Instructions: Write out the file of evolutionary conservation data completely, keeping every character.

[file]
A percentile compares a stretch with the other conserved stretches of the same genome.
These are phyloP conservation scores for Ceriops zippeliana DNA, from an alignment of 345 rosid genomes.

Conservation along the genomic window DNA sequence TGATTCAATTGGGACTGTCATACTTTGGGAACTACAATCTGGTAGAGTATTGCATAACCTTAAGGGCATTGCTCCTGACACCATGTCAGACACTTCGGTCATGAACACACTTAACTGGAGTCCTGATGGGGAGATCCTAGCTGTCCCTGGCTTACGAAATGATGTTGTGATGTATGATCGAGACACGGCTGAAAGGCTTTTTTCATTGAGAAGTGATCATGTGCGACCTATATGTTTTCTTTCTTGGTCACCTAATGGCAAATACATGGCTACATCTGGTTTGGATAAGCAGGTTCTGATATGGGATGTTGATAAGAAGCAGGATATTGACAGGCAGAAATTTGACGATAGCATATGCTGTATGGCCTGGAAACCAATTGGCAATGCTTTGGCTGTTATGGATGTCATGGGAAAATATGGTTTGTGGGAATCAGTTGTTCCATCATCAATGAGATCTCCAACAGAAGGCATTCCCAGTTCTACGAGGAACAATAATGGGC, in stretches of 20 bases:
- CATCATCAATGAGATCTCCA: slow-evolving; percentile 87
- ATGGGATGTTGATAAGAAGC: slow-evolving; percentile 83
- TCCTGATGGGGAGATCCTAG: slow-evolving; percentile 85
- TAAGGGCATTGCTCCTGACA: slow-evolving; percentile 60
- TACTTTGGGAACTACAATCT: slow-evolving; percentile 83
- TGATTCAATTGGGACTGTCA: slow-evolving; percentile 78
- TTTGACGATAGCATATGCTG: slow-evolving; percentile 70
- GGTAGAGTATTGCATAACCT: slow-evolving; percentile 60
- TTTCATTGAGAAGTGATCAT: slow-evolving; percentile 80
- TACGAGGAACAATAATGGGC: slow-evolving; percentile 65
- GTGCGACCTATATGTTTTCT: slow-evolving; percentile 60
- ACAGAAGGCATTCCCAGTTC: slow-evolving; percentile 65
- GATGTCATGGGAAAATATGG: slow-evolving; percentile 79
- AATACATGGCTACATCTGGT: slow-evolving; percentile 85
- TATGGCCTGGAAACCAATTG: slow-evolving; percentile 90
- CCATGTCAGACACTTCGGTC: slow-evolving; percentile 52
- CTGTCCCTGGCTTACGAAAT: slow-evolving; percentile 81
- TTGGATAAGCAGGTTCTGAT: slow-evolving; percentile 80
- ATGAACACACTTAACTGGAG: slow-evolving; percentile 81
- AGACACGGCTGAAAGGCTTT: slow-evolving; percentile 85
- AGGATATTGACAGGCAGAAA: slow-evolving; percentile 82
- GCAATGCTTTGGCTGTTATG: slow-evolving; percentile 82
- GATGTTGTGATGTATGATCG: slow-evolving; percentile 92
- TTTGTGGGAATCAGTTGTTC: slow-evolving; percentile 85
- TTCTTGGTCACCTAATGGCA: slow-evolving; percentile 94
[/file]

A percentile compares a stretch with the other conserved stretches of the same genome.
These are phyloP conservation scores for Ceriops zippeliana DNA, from an alignment of 345 rosid genomes.

Conservation along the genomic window DNA sequence TGATTCAATTGGGACTGTCATACTTTGGGAACTACAATCTGGTAGAGTATTGCATAACCTTAAGGGCATTGCTCCTGACACCATGTCAGACACTTCGGTCATGAACACACTTAACTGGAGTCCTGATGGGGAGATCCTAGCTGTCCCTGGCTTACGAAATGATGTTGTGATGTATGATCGAGACACGGCTGAAAGGCTTTTTTCATTGAGAAGTGATCATGTGCGACCTATATGTTTTCTTTCTTGGTCACCTAATGGCAAATACATGGCTACATCTGGTTTGGATAAGCAGGTTCTGATATGGGATGTTGATAAGAAGCAGGATATTGACAGGCAGAAATTTGACGATAGCATATGCTGTATGGCCTGGAAACCAATTGGCAATGCTTTGGCTGTTATGGATGTCATGGGAAAATATGGTTTGTGGGAATCAGTTGTTCCATCATCAATGAGATCTCCAACAGAAGGCATTCCCAGTTCTACGAGGAACAATAATGGGC, in stretches of 20 bases:
- CATCATCAATGAGATCTCCA: slow-evolving; percentile 87
- ATGGGATGTTGATAAGAAGC: slow-evolving; percentile 83
- TCCTGATGGGGAGATCCTAG: slow-evolving; percentile 85
- TAAGGGCATTGCTCCTGACA: slow-evolving; percentile 60
- TACTTTGGGAACTACAATCT: slow-evolving; percentile 83
- TGATTCAATTGGGACTGTCA: slow-evolving; percentile 78
- TTTGACGATAGCATATGCTG: slow-evolving; percentile 70
- GGTAGAGTATTGCATAACCT: slow-evolving; percentile 60
- TTTCATTGAGAAGTGATCAT: slow-evolving; percentile 80
- TACGAGGAACAATAATGGGC: slow-evolving; percentile 65
- GTGCGACCTATATGTTTTCT: slow-evolving; percentile 60
- ACAGAAGGCATTCCCAGTTC: slow-evolving; percentile 65
- GATGTCATGGGAAAATATGG: slow-evolving; percentile 79
- AATACATGGCTACATCTGGT: slow-evolving; percentile 85
- TATGGCCTGGAAACCAATTG: slow-evolving; percentile 90
- CCATGTCAGACACTTCGGTC: slow-evolving; percentile 52
- CTGTCCCTGGCTTACGAAAT: slow-evolving; percentile 81
- TTGGATAAGCAGGTTCTGAT: slow-evolving; percentile 80
- ATGAACACACTTAACTGGAG: slow-evolving; percentile 81
- AGACACGGCTGAAAGGCTTT: slow-evolving; percentile 85
- AGGATATTGACAGGCAGAAA: slow-evolving; percentile 82
- GCAATGCTTTGGCTGTTATG: slow-evolving; percentile 82
- GATGTTGTGATGTATGATCG: slow-evolving; percentile 92
- TTTGTGGGAATCAGTTGTTC: slow-evolving; percentile 85
- TTCTTGGTCACCTAATGGCA: slow-evolving; percentile 94